For some people discipline and money go together about as well as oil and water. Getting control of your finances is challenging and it is even more challenging to stay in control of your finances, but if you can master it, the behavior pays off – literally. However, not everything about disciplined spending is a bed of roses. Like everything else, there are pros and cons to a disciplined spending lifestyle.
When Benjamin Franklin made decisions, he would often list out the pros and cons of a certain idea and give his acceptance or denial of something based on which side of the list had more items. If you are weighing the measure of a lifestyle of disciplined spending, this might help.
Pros of disciplined spending
You have a budget. This puts you in control of your money at all times.
You spend less money, because you have a budget.
You track your expenses, which can help you avoid costly overdraft fees.
You know where your money is going.
You won’t run out of money before your next paycheck.
Disciplined spending helps hedge against impulse buys.
You are more conscious about what you spend, and more aware of what you are spending your money on.
You become a planner and a saver.
You kick the habit of frivolous spending on things you don’t need.
You are always looking for new ways to save money.
You re-learn the real value of a dollar – and that goes for each dollar you have.
Cons of Disciplined Spending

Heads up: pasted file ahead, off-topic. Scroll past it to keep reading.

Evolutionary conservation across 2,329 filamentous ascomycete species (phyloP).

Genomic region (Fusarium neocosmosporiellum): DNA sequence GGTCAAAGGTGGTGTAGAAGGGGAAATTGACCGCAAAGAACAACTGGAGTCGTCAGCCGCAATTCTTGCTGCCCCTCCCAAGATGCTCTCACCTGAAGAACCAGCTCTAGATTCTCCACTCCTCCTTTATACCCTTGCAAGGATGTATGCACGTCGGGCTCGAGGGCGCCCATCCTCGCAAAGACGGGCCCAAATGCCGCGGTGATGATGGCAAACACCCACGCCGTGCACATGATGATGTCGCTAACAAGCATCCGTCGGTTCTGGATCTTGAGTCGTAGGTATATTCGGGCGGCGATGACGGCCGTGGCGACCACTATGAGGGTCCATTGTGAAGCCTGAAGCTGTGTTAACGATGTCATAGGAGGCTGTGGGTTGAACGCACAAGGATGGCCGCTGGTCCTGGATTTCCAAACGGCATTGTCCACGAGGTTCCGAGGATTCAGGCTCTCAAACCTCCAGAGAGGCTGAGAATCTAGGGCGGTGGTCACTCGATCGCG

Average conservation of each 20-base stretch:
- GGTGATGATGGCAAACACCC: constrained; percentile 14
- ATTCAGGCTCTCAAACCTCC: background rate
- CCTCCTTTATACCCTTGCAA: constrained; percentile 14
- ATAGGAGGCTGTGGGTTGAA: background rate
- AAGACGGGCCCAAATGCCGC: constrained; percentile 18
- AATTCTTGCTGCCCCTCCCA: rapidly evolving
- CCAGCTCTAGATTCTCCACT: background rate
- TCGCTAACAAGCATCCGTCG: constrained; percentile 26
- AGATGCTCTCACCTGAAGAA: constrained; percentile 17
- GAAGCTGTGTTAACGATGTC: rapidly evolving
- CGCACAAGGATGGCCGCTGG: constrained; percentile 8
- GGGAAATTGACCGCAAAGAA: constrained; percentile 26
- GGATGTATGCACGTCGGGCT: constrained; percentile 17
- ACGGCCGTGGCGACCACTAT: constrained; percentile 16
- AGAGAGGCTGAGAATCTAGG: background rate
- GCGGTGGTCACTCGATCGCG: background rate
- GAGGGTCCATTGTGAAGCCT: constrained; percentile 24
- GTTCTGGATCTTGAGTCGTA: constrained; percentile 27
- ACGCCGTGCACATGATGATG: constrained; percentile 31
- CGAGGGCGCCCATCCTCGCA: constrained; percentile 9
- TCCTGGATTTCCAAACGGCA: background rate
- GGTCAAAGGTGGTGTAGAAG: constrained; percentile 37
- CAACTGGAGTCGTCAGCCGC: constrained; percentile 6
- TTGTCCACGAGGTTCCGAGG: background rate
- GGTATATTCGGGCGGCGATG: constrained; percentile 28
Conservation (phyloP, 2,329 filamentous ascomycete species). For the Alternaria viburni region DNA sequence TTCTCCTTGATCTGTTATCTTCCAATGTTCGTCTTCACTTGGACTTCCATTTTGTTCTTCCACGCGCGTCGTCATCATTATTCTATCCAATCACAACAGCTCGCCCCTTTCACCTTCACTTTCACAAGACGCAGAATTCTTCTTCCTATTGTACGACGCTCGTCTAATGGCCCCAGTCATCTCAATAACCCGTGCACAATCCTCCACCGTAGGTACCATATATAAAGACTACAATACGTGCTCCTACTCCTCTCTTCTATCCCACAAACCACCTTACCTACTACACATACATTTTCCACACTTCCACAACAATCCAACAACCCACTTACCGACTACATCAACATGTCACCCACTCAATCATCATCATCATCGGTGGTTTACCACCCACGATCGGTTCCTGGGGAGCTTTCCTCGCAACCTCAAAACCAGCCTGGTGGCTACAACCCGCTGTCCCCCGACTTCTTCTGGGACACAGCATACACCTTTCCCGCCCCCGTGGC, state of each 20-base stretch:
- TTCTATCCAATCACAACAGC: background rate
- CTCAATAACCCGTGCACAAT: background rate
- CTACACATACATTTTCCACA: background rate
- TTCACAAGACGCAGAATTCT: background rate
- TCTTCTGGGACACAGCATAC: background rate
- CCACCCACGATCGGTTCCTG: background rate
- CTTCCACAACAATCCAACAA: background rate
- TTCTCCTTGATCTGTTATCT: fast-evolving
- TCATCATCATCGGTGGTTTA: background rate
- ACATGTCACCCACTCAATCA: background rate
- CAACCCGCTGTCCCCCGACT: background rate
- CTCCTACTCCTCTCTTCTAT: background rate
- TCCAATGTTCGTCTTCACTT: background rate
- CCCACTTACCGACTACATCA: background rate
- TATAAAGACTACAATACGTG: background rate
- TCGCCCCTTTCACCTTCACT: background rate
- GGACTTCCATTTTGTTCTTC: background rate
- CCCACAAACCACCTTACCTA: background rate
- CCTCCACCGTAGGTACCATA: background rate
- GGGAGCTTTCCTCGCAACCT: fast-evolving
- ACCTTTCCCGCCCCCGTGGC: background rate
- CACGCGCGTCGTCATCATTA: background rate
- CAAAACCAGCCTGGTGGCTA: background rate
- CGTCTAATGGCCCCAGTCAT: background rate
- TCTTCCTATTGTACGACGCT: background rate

It takes time and effort to develop a budget you can work with.
You run the risk of going on a “spending binge” when you come in under budget on one or two items – almost as if you are rebelling against the discipline that exists in your budget.
You could become overly frugal, and sacrifice some of the joy in life.
As with every lifestyle choice, moderation is the key and breaking bad spending habits takes time. You have to know when to spend, when to save and when to allow yourself to have a little fun. While disciplined spending takes time, effort and practice, having money in the bank, money in savings and money to invest can actually free up more money for you to spend on life’s little adventures and fun. So before you wave off disciplined spending as something you believe to be too difficult for you to stick with, try to recall that feeling of excitement you get when you find a $5 bill you forgot about in the pocket of your jeans, and imagine feeling that way all the time, because that is how a disciplined spender feels.